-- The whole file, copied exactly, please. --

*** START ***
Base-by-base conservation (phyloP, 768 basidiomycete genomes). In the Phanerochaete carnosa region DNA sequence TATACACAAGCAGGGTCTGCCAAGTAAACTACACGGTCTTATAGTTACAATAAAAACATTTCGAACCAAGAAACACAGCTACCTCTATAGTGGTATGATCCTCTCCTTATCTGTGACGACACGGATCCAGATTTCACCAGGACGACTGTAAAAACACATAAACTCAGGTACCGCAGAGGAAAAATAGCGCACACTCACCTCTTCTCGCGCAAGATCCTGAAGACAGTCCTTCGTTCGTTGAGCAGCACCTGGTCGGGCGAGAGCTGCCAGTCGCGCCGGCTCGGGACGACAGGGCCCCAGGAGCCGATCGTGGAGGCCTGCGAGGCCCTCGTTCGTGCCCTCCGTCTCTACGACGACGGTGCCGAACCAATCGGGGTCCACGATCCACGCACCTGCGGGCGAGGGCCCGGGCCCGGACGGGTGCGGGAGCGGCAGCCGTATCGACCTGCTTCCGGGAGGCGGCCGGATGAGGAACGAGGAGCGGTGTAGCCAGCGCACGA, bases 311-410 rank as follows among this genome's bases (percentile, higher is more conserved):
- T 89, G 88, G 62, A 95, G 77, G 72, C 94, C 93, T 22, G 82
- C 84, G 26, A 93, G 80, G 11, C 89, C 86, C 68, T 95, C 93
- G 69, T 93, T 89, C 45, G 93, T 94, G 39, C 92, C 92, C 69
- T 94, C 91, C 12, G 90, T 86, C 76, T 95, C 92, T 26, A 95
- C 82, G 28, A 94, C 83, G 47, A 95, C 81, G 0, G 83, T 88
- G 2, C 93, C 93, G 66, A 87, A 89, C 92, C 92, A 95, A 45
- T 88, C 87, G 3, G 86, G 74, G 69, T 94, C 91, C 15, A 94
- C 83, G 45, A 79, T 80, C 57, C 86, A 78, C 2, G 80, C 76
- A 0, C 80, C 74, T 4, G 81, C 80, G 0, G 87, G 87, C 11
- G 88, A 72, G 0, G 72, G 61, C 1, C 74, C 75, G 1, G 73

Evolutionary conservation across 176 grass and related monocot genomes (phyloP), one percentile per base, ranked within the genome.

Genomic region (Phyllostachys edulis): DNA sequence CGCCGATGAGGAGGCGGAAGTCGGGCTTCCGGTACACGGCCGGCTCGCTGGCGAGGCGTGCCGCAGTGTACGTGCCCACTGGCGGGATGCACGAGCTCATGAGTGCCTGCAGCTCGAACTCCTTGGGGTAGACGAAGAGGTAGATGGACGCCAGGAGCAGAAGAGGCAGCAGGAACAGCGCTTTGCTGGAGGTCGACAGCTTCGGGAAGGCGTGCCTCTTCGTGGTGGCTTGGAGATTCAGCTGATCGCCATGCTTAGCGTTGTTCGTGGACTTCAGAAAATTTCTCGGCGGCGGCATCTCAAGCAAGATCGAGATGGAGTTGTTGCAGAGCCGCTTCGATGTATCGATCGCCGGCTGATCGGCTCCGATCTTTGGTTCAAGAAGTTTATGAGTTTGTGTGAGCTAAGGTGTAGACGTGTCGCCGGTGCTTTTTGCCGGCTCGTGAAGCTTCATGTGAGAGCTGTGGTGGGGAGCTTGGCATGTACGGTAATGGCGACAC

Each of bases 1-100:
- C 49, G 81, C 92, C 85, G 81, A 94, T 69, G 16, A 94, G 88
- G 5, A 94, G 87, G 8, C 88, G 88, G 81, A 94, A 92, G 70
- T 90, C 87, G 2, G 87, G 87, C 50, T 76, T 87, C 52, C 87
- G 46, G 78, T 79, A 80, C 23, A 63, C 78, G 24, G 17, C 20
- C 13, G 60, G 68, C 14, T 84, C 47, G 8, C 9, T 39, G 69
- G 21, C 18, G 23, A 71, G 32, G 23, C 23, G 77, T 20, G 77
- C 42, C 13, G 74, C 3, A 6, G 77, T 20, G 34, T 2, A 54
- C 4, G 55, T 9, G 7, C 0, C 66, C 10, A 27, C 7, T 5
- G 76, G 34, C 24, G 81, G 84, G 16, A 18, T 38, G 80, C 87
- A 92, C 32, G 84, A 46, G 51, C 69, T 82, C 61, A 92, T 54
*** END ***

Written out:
Base-by-base conservation (phyloP, 768 basidiomycete genomes). In the Phanerochaete carnosa region DNA sequence TATACACAAGCAGGGTCTGCCAAGTAAACTACACGGTCTTATAGTTACAATAAAAACATTTCGAACCAAGAAACACAGCTACCTCTATAGTGGTATGATCCTCTCCTTATCTGTGACGACACGGATCCAGATTTCACCAGGACGACTGTAAAAACACATAAACTCAGGTACCGCAGAGGAAAAATAGCGCACACTCACCTCTTCTCGCGCAAGATCCTGAAGACAGTCCTTCGTTCGTTGAGCAGCACCTGGTCGGGCGAGAGCTGCCAGTCGCGCCGGCTCGGGACGACAGGGCCCCAGGAGCCGATCGTGGAGGCCTGCGAGGCCCTCGTTCGTGCCCTCCGTCTCTACGACGACGGTGCCGAACCAATCGGGGTCCACGATCCACGCACCTGCGGGCGAGGGCCCGGGCCCGGACGGGTGCGGGAGCGGCAGCCGTATCGACCTGCTTCCGGGAGGCGGCCGGATGAGGAACGAGGAGCGGTGTAGCCAGCGCACGA, bases 311-410 rank as follows among this genome's bases (percentile, higher is more conserved):
- T 89, G 88, G 62, A 95, G 77, G 72, C 94, C 93, T 22, G 82
- C 84, G 26, A 93, G 80, G 11, C 89, C 86, C 68, T 95, C 93
- G 69, T 93, T 89, C 45, G 93, T 94, G 39, C 92, C 92, C 69
- T 94, C 91, C 12, G 90, T 86, C 76, T 95, C 92, T 26, A 95
- C 82, G 28, A 94, C 83, G 47, A 95, C 81, G 0, G 83, T 88
- G 2, C 93, C 93, G 66, A 87, A 89, C 92, C 92, A 95, A 45
- T 88, C 87, G 3, G 86, G 74, G 69, T 94, C 91, C 15, A 94
- C 83, G 45, A 79, T 80, C 57, C 86, A 78, C 2, G 80, C 76
- A 0, C 80, C 74, T 4, G 81, C 80, G 0, G 87, G 87, C 11
- G 88, A 72, G 0, G 72, G 61, C 1, C 74, C 75, G 1, G 73

Evolutionary conservation across 176 grass and related monocot genomes (phyloP), one percentile per base, ranked within the genome.

Genomic region (Phyllostachys edulis): DNA sequence CGCCGATGAGGAGGCGGAAGTCGGGCTTCCGGTACACGGCCGGCTCGCTGGCGAGGCGTGCCGCAGTGTACGTGCCCACTGGCGGGATGCACGAGCTCATGAGTGCCTGCAGCTCGAACTCCTTGGGGTAGACGAAGAGGTAGATGGACGCCAGGAGCAGAAGAGGCAGCAGGAACAGCGCTTTGCTGGAGGTCGACAGCTTCGGGAAGGCGTGCCTCTTCGTGGTGGCTTGGAGATTCAGCTGATCGCCATGCTTAGCGTTGTTCGTGGACTTCAGAAAATTTCTCGGCGGCGGCATCTCAAGCAAGATCGAGATGGAGTTGTTGCAGAGCCGCTTCGATGTATCGATCGCCGGCTGATCGGCTCCGATCTTTGGTTCAAGAAGTTTATGAGTTTGTGTGAGCTAAGGTGTAGACGTGTCGCCGGTGCTTTTTGCCGGCTCGTGAAGCTTCATGTGAGAGCTGTGGTGGGGAGCTTGGCATGTACGGTAATGGCGACAC

Each of bases 1-100:
- C 49, G 81, C 92, C 85, G 81, A 94, T 69, G 16, A 94, G 88
- G 5, A 94, G 87, G 8, C 88, G 88, G 81, A 94, A 92, G 70
- T 90, C 87, G 2, G 87, G 87, C 50, T 76, T 87, C 52, C 87
- G 46, G 78, T 79, A 80, C 23, A 63, C 78, G 24, G 17, C 20
- C 13, G 60, G 68, C 14, T 84, C 47, G 8, C 9, T 39, G 69
- G 21, C 18, G 23, A 71, G 32, G 23, C 23, G 77, T 20, G 77
- C 42, C 13, G 74, C 3, A 6, G 77, T 20, G 34, T 2, A 54
- C 4, G 55, T 9, G 7, C 0, C 66, C 10, A 27, C 7, T 5
- G 76, G 34, C 24, G 81, G 84, G 16, A 18, T 38, G 80, C 87
- A 92, C 32, G 84, A 46, G 51, C 69, T 82, C 61, A 92, T 54